Conflict of interest policy
William and Flora Hewlett established the foundation exclusively to advance charitable purposes for the public good. The board honors the founders’ values by requiring the highest ethical standards of the directors, advisors, and staff; by using the foundation’s assets efficiently for the foundation’s philanthropic objectives; and by taking measures to assure that decisions are not influenced by self-interest. The conflict of interest policy is intended to provide guidance on how to deal appropriately with situations that involve, or may appear to involve, conflicts of interest, and to comply with federal and state laws concerning conflicts of interest.
View the full policy: Conflict of Interest Policy [PDF]
Equal employment opportunity and policy against harassment
Consistent with our Guiding Principles, the foundation is firmly committed to diversity in staffing and the maintenance of an environment free of discrimination. We provide opportunities to all employees based on merit, qualifications, and job requirements. The foundation is committed to a policy of nondiscrimination and equal opportunity in all aspects of employment to all persons without regard to gender, pregnancy, age, color, race, national origin, ancestry, marital status, religion, physical or mental disability, sexual orientation, gender identity, gender expression, medical condition, veteran status, or any other legally protected category.
This policy governs all aspects of employment at the foundation, including hiring, assignments, training, promotions, compensation, employee benefits, discipline, and discharge.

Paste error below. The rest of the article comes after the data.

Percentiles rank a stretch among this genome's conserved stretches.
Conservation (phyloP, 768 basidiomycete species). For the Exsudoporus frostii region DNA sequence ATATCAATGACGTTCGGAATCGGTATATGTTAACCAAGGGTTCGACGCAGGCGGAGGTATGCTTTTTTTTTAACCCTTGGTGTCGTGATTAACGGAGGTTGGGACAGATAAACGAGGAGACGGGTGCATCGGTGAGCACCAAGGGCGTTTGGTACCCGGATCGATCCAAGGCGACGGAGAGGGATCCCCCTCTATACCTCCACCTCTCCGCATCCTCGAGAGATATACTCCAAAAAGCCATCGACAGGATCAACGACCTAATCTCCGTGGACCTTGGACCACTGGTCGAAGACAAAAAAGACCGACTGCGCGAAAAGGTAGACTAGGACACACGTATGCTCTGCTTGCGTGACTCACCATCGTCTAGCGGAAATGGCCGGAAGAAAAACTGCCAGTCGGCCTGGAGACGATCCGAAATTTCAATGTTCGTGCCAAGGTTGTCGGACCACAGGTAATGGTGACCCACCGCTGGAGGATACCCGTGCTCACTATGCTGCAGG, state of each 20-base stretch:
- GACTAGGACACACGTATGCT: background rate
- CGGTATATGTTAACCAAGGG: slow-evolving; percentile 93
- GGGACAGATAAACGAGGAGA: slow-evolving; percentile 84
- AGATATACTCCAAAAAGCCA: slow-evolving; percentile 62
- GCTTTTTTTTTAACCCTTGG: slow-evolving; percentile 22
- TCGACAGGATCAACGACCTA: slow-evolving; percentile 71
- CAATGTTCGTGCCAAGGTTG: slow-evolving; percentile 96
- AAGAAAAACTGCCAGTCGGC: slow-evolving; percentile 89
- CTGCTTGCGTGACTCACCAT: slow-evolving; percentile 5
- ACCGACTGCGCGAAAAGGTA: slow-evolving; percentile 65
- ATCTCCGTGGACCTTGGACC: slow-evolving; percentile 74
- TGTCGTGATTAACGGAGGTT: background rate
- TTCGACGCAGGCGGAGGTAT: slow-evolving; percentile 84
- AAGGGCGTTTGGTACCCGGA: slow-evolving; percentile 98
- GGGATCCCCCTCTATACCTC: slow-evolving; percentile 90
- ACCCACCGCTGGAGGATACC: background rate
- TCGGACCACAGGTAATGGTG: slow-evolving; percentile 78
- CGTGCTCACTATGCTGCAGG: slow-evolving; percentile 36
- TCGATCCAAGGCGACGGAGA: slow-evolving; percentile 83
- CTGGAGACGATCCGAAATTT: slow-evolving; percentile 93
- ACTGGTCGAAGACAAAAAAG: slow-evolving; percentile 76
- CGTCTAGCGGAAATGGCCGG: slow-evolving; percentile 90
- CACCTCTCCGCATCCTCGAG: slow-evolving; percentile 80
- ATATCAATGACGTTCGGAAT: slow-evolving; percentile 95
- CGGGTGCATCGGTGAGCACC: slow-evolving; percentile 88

Also consistent with our values and the law, the foundation is committed to providing and maintaining a workplace that is free of sexual harassment and any form of harassment based upon a legally protected characteristic. The foundation absolutely will not tolerate unlawful harassment against our employees, applicants or contractors by any employee or other third party.
View the full policy: Equal Employment Opportunity Policies (PDF)
Commitment to open licensing
As part of our commitment to openness and transparency, the Hewlett Foundation has long supported open licensing—a replacement for traditional copyright that encourages sharing intellectual property. Open licenses, such as those developed by our longtime grantee Creative Commons, protect authors’ rights while explicitly permitting others to freely use, distribute, and build upon their work. The benefits are substantial: open licensing increases the chances that good ideas get a hearing, that others develop them further, and, ultimately, that they have their greatest impact.
The Hewlett Foundation makes information related to our grantmaking available under an open license so that others may learn from our experience. In 2014, we extended this commitment to open licensing to include, in appropriate circumstances, materials created with our grant dollars. More specifically, the Hewlett Foundation now requires that grantees receiving project-based grants—those made for a specific purpose—openly license the final materials created with those grants (reports, videos, white papers, and the like) under the most recent Creative Commons Attribution license. We also will require that the materials be made easily accessible to the public, such as by posting them to a grantee’s website. These requirements will not apply to grants made for general operating support of an organization or a program or center within an organization because they are incompatible with the nature of general support. We very much hope however, that the positive experience of openly licensing materials created with project-based grants will encourage grantees to do so for all their work.